Aug. 16, 2013 at 11:56 AM ET
Logos can be touchy. When the Gap changed its iconic logo, some customers swore they’d never return.
Now Yahoo says it wants to change its logo, retaining the color purple and the exclamation point.
The change could bode well for the web company, as its current logo is outdated, said Ira Kalb, a professor of Marketing at the Marshall School of Business at USC.
But normally, Kalb suggests companies avoid dramatic ploys.
"The brain likes to relax," he said from his office in Los Angeles. "When you make a change you make the brain uncomfortable. When people feel uncomfortable they don't feel comfortable to buy."
Some companies have made successful logo changes. Here are a few:
Xerox has gone through several logo changes as their company evolved. The current red lowercase style was introduced in 2008 but feels new to consumers accustomed to the logo that remained virtually unchanged since 1961.
Like in many start-ups, Adobe’s original logo was created by someone close to one of the company’s co-founders.
"The first Adobe logo was created by Marva Warnock, [Adobe co-founder] John Warnock's wife, who was a graphic designer," Adobe spokeswoman Christie Hui said. "The logo was refreshed internally in 1992 to its current version, which features the stylized letter 'A' from the original logo she created."
The Finnish communications giant got its start as a paper company near the town of Nokia not far from the Nokianvirta River, which inspired its 1871 logo, a scary-looking fish. The fish remained as logo through the 1960s.
Motorola went through branding face lifts as its business transitioned from radios to TVs to computer chips. The classy script of 1947 was replaced in 1955 with the distinctive "M" in the center of the colored circle (usually black, blue or red).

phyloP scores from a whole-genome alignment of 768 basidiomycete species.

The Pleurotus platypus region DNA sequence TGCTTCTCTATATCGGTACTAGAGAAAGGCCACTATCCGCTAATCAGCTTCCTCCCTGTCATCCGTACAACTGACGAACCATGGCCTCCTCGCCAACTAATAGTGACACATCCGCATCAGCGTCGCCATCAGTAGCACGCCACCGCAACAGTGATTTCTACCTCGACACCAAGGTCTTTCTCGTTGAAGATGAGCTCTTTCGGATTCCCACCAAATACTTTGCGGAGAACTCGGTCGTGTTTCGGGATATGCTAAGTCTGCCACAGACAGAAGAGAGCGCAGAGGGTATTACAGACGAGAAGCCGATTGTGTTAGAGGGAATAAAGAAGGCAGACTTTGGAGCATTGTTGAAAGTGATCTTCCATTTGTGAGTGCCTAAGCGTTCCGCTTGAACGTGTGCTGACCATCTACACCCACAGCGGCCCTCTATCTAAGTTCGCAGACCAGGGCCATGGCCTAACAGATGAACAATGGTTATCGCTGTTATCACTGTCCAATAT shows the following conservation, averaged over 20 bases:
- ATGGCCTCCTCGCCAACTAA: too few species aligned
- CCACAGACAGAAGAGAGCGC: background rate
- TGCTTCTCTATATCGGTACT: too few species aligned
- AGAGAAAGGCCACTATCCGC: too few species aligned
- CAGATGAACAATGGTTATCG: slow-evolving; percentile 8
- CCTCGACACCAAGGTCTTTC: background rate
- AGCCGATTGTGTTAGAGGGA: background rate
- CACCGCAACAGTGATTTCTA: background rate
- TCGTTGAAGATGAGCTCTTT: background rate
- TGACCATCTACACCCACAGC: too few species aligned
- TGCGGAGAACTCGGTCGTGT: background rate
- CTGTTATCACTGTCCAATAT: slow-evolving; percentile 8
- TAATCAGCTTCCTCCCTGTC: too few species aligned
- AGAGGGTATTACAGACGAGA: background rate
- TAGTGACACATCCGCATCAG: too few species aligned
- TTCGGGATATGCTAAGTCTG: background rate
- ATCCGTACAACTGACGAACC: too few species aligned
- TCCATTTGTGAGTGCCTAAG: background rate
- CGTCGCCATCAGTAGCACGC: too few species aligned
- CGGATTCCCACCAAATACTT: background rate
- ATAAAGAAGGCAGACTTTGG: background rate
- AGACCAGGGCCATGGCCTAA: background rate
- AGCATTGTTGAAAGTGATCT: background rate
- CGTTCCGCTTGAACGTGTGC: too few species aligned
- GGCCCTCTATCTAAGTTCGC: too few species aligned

When Google bought the flailing Illinois tech company in 2011, it altered the logo to include many colors as the outline of the circle and the words "a Google company" lest anyone forget.
Kalb said there have been both positive and negative reactions for the added verbiage.
"The bad is Google has this Android platform and they've sold it to other companies. Those companies are scared that [now] they won't get the same high-quality technology from Google as Motorola might get," Kalb said. Those other companies may fear that Motorola might get special, more integrated versions of Google's technology, he added.
However, "Google has a good image, so it lifts up the Motorola brand and it will probably work for the consumers," Kalb said.
Google routinely plays around with its easily recognizable logo via the Google Doodle, something Kalb would usually dissuade. But because it is clear that the actual logo is not being affected, he says it works.
Google team leader Ryan Germick agrees.
"We love celebrating major milestones and special people -- especially the quirky and unexpected. Often, the people or moments we showcase are exactly what inspired Google to build the technology we do (such as the inventor of the zipper, Star Trek, Ada Lovelace, etc.). And we love seeing that 'Oh cool!' moment when people are inspired and delighted by them, just like we were," Germick said.
The American Telephone & Telegraph introduced its bell logo in 1889, four years after the company formed. Angus S. Hibbard, the company’s general superintendent, conceived the design.
The 1900 logo was the first to be used throughout the AT&T-owned Bell System and was meant to convey “the growing interconnection between local and long-distance service.”
It’s different from today’s iconic globe logo, created when SBC Communications and AT&T merged in late 2005.
Microsoft’s first logo, used from 1975 to 1979, looks nothing like the one we see today.